We recently offered our gelding for sale. We had someone comment that he wouldn’t “hold up” in dressage due to his conformation. I am definitely still learning with horse conformation. I would hate to sell him and have him have issues down the road that were easily for seen with how he’s built. I’ve attached a picture and would love any insight and information that anyone may have so that I can learn and also to not blindside a potential buyer! !
edited to add he’s only 3 years old so still lots of growing to do.
Most riders top out at first level. Most average horses will be perfectly suitable for most average riders, dressage or otherwise.
he looks a little undeveloped , muscle wise. There is absolutely nothing I see that says he cannot do thru second level. Proper Dressage riding and training will improve him overall
.After that , who knows, he may surprise if he is clever and can get the three trots ( collected medium and extended.
My last horse a Hancock QH was fun and clever and was just getting in to canter pirouette and tempe changes when I quit riding. He looked a lot like your friend here, in brown wrapper, and finished quite buff.
No idea about “holding up” but I personally would not choose a horse who appears (from this one photos) to be downhill with a very upright shoulder for dressage, though as mentioned here most riders never get past 1st and his athletic expression and trainability could easily override his conformation. Amazingly put together horses with unsoundness of mind or body rarely go far!
Not the shape of horse I would choose if I was aiming at the Olympics but any horse can do low level dressage and benefit from the training. On the other hand, a good mind and kind temperament can take a horse well past the limits of less than perfect conformation.
Should’ve mentioned hes only 3 so still lots of growing left. He also isn’t in dressage training currently… it was just a random specific thing someone had said. Actually thinking he’ll finish as a nice western pleasure horse. It made me curious if something was very obviously wrong with his conformation. Thanks everyone for the replies so far!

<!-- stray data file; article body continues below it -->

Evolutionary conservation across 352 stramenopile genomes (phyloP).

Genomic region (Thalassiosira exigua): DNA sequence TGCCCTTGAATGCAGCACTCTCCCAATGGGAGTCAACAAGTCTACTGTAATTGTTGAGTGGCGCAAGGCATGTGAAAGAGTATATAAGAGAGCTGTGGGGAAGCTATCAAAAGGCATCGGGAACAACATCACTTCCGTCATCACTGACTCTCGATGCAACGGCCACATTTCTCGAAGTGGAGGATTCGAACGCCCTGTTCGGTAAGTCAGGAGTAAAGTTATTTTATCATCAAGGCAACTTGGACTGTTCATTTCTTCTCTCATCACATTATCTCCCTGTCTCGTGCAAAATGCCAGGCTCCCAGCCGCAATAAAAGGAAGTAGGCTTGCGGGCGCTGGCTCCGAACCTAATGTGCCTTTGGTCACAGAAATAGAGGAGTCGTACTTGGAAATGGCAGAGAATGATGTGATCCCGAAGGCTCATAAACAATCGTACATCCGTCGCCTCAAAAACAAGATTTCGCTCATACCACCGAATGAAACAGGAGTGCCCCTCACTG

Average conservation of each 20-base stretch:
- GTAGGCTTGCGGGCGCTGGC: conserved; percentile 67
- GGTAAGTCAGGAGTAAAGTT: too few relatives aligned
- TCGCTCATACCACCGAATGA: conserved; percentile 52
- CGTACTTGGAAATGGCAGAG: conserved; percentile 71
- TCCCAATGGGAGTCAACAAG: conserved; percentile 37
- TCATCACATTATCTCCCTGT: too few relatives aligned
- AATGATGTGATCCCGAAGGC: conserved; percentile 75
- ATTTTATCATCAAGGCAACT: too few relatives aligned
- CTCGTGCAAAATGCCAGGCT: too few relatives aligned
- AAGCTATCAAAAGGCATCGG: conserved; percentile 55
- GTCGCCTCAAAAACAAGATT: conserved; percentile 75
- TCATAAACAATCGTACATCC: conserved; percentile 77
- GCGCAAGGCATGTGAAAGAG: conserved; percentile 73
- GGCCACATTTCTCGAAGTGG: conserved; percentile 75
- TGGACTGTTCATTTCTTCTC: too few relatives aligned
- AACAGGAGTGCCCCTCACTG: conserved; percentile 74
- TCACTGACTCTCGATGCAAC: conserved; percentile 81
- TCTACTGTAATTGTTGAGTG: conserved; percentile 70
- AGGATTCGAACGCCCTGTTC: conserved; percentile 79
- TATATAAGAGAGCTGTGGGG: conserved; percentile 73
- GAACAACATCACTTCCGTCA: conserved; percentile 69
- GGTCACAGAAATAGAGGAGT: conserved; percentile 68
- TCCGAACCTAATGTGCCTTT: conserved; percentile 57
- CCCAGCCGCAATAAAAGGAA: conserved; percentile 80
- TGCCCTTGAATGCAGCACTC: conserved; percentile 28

I tend to be in the same camp as the others in terms of whether or not this horse would be my first choice to pursue my goals in dressage…likely not. HOWEVER, many years ago on this board and another I posted a similar picture (side conformation shot) of a horse asking the question how far did the railbird critics think I could go up the levels with said horse. He, at the time demonstrated far more muscle than this horse; but, he was definitely built down hill with a bit of sway/curve in his back and a short neck. His shoulder and hip angles were (actually are he’s 23 this year) a little bit better than the horse you have pictured. Well I was slammed and discouraged from ever using such a horse in dressage and many ‘poor’ pony comments were posted including many BNTs of the time (and now). I revealed at the time of that posting that I had already made it through third level with scores well into the 60s and had also received a show highpoint award at fourth level. The same horse later helped me earn my silver medal and he is still very sound and going strong today for his current owner at his advanced age. My point is that not every horse fits the mold. Disposition, heart and movement also make up a horse and its ability to accomplish/progress with proper training. I do not have a crystal ball to say how far the horse you have pictured would go with someone who is dedicated and respectful of proper conditioning. IF this horse is sound, has 3 pure gaits, a good head and heart…well he could be a great partner for someone…it all depends on the riders’ desires and ability.
I should add that the horse of mine that I’m referencing I had purchased as a two year old. I had shown his mother successfully and his sire had earned decent scores at in hand sport horse classes for stallions. At the time I had no reason to believe he wouldn’t grow into a more uphill character but when he turned 5 and was still downhill I had lost my upper level partner and instead of selling my ‘unfortunately conformed steed’ I kept him as he had stepped up to the plate - the horse seen moving under saddle in no way resembled the horse in my conformation shot though they were one in the same. If your horse is a solid citizen I would encourage you to focus on videos that demonstrate just that.
I had a little (15.2) WB mare that had similar build although she was a little more level. I bought her at 2 and she looked fairly balanced but as she grew, she got longer, not taller. Boy, for me(amateur), she was a hard ride for dressage. I feel it was the low set neck that gave her the biggest obstacle for dressage. She was a sweet heart, had a great work ethic but keeping her ‘together’ and getting her to elevate her forehand was tough. I just didn’t want to work that hard and sold her as an ‘all-rounder.
That was my experience. Someone else may have gotten her much farther along in dressage but that conformation does not help them. I made sure not to replace her with a similar conformation. I would pass on this guy for that reason. As far as ‘holding up’, no one can say that. The above mare was very sound when I sold her at 9 and had had no soundness issues at all.
He looks like a nice guy. I don’t see any glaring faults where someone could say what he can or can’t accomplish?
What I do see is that he is lacking what I would call " bloom". I think with a little tweak to his feeding you can add a bit of weight and shine and get a more favorable response.
Had the tribute rep come out and added essential k to his feed after this pic was taken. Thanks for the confirmation! Seems like there’s already an improvement.
It can be a challenge with the growing boys!